- Blackboard Blog tool is a part of a Blackboard course. Every student and teacher in the district already has a username and password for Blackboard, and a growing number of teachers are using this tool for placing resources online for student access. With the flip of a switch, the Blackboard Blog tool can be turned on and active in your Blackboard course, giving the teachers and students a single place to go for both content and communication tools.
- Blog posts in Blackboard are limited to a SMALL audience -- the teachers and students (and possibly parents) enrolled in the course. Nobody else. Depending on your perspective, this can be a huge advantage to blogs that are open to the entire world. This also eases the concern of some parents who do not wish for their children to publish to a much wider audience.
- Commenting is built into the tool, but again is limited to only the students enrolled in the Blackboard course. However, each comment is tracked and teachers can easily see who made each comment and when. This gives teachers an advantage as they are maintaining accountability in their classroom and teaching commenting/feedback skills.
- Teachers have a single link to visit to see ALL of the student blogs, comments, and interactions. This makes assessment of a blog much more manageable.
- Blogs can be built into lessons easily. Using the power of Blackboard, a teacher can organize videos, content, readings, and then ask the students to blog their thoughts and reflections within the context of what was just covered. This can give the blog assignment/reflection greater value as it flows well within the scope of the lesson plan instead of being an add-on after the fact.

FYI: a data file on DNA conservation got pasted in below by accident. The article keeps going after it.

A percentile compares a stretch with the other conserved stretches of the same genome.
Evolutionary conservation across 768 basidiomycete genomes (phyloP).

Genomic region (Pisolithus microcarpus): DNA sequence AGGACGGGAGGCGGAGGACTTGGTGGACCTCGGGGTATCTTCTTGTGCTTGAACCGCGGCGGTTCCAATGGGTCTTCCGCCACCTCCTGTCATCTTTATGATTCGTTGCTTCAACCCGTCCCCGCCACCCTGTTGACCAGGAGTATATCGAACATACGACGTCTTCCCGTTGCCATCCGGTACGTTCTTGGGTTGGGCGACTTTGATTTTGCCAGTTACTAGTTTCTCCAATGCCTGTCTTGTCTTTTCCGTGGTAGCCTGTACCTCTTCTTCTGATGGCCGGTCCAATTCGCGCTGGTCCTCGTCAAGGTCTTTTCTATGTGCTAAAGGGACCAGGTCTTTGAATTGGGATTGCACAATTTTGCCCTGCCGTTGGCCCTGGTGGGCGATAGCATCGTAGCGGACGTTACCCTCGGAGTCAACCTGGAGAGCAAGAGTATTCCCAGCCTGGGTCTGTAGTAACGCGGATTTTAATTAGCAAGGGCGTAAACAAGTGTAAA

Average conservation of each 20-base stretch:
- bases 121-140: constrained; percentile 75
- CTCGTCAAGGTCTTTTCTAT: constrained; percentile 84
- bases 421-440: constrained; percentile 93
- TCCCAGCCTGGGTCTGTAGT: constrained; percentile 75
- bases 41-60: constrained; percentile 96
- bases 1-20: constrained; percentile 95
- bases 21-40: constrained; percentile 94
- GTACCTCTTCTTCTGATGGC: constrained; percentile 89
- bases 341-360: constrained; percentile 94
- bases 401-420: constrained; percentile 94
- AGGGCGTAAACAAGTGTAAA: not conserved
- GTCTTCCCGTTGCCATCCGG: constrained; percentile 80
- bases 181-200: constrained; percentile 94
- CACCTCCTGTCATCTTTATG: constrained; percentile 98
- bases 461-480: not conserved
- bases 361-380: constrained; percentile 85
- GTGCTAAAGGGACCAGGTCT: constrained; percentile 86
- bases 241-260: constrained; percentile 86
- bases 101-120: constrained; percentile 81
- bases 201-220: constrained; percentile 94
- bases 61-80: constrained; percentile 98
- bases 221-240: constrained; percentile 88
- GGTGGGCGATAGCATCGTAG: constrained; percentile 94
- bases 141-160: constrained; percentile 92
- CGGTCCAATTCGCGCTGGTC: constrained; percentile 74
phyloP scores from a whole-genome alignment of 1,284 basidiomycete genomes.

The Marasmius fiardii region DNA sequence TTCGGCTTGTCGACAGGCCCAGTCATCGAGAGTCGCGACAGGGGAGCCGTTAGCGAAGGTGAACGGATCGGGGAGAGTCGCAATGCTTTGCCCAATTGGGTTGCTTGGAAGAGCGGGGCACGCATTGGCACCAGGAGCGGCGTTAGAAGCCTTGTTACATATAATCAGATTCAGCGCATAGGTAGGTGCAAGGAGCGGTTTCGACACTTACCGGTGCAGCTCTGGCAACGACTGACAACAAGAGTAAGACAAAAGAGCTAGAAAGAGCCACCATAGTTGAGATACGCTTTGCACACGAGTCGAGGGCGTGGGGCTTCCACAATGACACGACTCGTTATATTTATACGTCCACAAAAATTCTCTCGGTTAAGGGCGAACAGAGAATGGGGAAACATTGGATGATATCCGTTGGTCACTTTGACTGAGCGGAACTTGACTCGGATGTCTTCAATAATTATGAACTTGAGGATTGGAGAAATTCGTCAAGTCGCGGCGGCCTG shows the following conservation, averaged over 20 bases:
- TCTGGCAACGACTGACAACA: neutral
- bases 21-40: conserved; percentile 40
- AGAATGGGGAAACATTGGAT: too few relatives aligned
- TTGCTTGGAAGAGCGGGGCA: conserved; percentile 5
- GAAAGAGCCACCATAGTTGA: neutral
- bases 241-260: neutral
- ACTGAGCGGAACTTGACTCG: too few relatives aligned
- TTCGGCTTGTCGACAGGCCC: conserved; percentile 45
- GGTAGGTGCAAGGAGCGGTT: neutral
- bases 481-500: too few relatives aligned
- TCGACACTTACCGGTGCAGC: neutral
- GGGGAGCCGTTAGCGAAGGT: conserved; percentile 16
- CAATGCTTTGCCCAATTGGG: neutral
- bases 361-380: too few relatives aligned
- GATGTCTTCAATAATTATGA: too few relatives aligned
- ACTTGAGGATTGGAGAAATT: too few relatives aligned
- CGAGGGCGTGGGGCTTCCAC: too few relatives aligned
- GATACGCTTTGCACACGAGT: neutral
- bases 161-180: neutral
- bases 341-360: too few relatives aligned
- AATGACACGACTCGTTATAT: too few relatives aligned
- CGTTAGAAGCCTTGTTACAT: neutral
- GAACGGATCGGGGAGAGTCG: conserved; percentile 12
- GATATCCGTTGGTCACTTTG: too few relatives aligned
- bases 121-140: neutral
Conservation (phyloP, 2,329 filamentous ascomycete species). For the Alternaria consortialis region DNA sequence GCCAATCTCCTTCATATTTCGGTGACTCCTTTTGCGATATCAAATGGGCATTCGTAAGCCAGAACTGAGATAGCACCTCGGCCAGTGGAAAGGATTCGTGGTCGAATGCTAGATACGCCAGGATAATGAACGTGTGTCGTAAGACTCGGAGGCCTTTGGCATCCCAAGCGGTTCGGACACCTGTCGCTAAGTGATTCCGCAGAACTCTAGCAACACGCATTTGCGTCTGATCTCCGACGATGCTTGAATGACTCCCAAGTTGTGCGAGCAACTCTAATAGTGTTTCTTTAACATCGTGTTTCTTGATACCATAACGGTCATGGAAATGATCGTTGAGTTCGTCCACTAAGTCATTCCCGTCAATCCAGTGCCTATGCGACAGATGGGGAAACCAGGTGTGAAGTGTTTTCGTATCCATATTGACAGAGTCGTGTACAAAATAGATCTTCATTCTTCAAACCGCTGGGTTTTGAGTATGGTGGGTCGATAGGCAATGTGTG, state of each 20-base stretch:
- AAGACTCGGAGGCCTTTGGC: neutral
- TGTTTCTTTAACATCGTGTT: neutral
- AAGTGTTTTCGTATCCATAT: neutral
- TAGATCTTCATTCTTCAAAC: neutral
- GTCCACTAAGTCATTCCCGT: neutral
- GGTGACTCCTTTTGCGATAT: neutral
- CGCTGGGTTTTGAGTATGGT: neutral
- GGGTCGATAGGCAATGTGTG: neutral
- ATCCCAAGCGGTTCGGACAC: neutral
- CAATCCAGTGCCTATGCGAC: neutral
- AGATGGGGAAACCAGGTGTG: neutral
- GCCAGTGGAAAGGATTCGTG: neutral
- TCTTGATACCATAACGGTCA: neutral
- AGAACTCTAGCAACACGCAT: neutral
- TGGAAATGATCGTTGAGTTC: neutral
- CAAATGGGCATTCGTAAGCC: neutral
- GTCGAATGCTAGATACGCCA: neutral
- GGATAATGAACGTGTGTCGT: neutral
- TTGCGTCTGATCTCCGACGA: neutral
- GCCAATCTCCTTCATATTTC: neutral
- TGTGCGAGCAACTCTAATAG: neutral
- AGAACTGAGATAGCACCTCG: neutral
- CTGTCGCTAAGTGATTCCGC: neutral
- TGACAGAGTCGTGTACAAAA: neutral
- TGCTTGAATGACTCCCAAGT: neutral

- Audience is limited. This is a biggie not to be underestimated. A Blackboard Blog can NEVER be made public to the whole world. It will always be limited to a small audience of peers within the course. For some students knowing the world might be reading ups the ante and they take writing more serious as a result. That will never be an option with the Blackboard Blog tool. One work around is for teachers to set up a single class blog on which to copy and paste the best student reflections (from Blackboard Blogs) to a class blog opened to the world using a tool like Blogger.
- Commenting is limited. This ties into the first disadvantage, but there will never be any surprise responses/comments from readers. Those are the types of things that infuse excitement and authenticity into blogging for many students. With a locked down audience, this is nearly impossible to reproduce in the Blackboard environment.
- Teachers need to utilize Blackboard. While we don't necessarily feel like Blackboard is a disadvantage, there is a steeper learning curve to learning to use Blackboard over Blogger. That can take some time. However, once you learn Blackboard, you'll be amazed at all it can do to make teaching and learning a more efficient process. It is time well invested.